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vick5821

Jan 22, 2012
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Dear all, what is the difference between Asynchronous counter operation and synchronous counter operation ? Seem that they produce the same output ?

Refer to attachement.Thank you

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Harald Kapp

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They do produce the "same" output only if you look at the outputs in a coarse fashion, meaning the steady state between clock pulses.
On a synchronous counter all outputs change at the same time (neglecting small differences in propagation delay of individual flipflops) becausee all flipflops are triggered by the same clock.
In an asynchronous counter only one flipflop (the Least significant bit = LSB) is triggered by the clock. The outer flipflops are triggered by the output of the preceding flipflop each. Thus the count ripples or propagates through the chain of flipflops. That is why you see glitch in the asynchronous circuit (and you should be able to see the rippling count if your time resolution is increased).
In the extreme case the LSB will be triggered before the MSB (most significant bit) has changed. This happens if the clock period is as long as the propagation delay of the flipflop chain. In this case the counter never reaches the steady state.

Harald
 

vick5821

Jan 22, 2012
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They do produce the "same" output only if you look at the outputs in a coarse fashion, meaning the steady state between clock pulses.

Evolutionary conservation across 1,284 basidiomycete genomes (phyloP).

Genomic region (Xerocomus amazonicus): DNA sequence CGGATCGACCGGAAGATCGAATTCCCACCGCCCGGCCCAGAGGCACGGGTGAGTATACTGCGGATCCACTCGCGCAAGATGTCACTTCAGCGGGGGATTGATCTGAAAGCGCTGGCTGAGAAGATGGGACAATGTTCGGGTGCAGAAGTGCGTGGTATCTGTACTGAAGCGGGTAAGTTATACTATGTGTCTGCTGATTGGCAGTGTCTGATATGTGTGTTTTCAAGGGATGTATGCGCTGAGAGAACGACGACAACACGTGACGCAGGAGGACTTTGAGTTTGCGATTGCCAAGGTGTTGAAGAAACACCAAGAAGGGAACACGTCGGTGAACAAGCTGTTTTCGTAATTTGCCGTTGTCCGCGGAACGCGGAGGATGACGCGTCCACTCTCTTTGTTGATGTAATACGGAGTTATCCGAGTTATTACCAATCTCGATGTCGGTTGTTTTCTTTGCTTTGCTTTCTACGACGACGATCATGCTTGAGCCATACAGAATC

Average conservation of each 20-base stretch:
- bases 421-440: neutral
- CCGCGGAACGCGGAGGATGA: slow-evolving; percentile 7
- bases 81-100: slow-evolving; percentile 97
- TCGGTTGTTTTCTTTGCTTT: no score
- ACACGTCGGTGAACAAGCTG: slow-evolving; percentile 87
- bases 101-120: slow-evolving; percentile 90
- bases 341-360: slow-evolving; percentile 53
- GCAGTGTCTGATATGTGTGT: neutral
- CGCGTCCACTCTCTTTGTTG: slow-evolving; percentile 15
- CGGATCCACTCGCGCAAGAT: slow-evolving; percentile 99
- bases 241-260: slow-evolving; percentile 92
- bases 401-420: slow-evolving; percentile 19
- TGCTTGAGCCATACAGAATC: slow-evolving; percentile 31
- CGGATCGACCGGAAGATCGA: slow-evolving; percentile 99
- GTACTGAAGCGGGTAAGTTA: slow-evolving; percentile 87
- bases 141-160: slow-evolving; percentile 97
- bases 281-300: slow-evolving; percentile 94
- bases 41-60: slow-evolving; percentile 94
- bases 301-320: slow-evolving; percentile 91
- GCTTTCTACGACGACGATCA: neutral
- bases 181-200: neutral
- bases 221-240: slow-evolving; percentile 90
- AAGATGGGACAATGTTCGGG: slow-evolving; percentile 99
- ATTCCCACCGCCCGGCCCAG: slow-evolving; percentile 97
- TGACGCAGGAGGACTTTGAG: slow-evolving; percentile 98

On a synchronous counter all outputs change at the same time (neglecting small differences in propagation delay of individual flipflops) becausee all flipflops are triggered by the same clock.
In an asynchronous counter only one flipflop (the Least significant bit = LSB) is triggered by the clock. The outer flipflops are triggered by the output of the preceding flipflop each. Thus the count ripples or propagates through the chain of flipflops. That is why you see glitch in the asynchronous circuit (and you should be able to see the rippling count if your time resolution is increased).
In the extreme case the LSB will be triggered before the MSB (most significant bit) has changed. This happens if the clock period is as long as the propagation delay of the flipflop chain. In this case the counter never reaches the steady state.

Harald

I dun get what do you mean by the bolded part :(
 

Harald Kapp

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LSB is the output of the flipflop that counts fastest (left in your circuit).
MSB is the output of the flipflop that counts slowest (right in your circuit).

Take your asynchronous simulation model and icrease the clock frequency. Increase the frequency such that f = 4/Tff, then f=1/Tff (where Tff is the propagation delay clock->Output) of the flipflop. Watch the outputs.
It should become obvious (if the flipflop models simulate timing).

Harald
 
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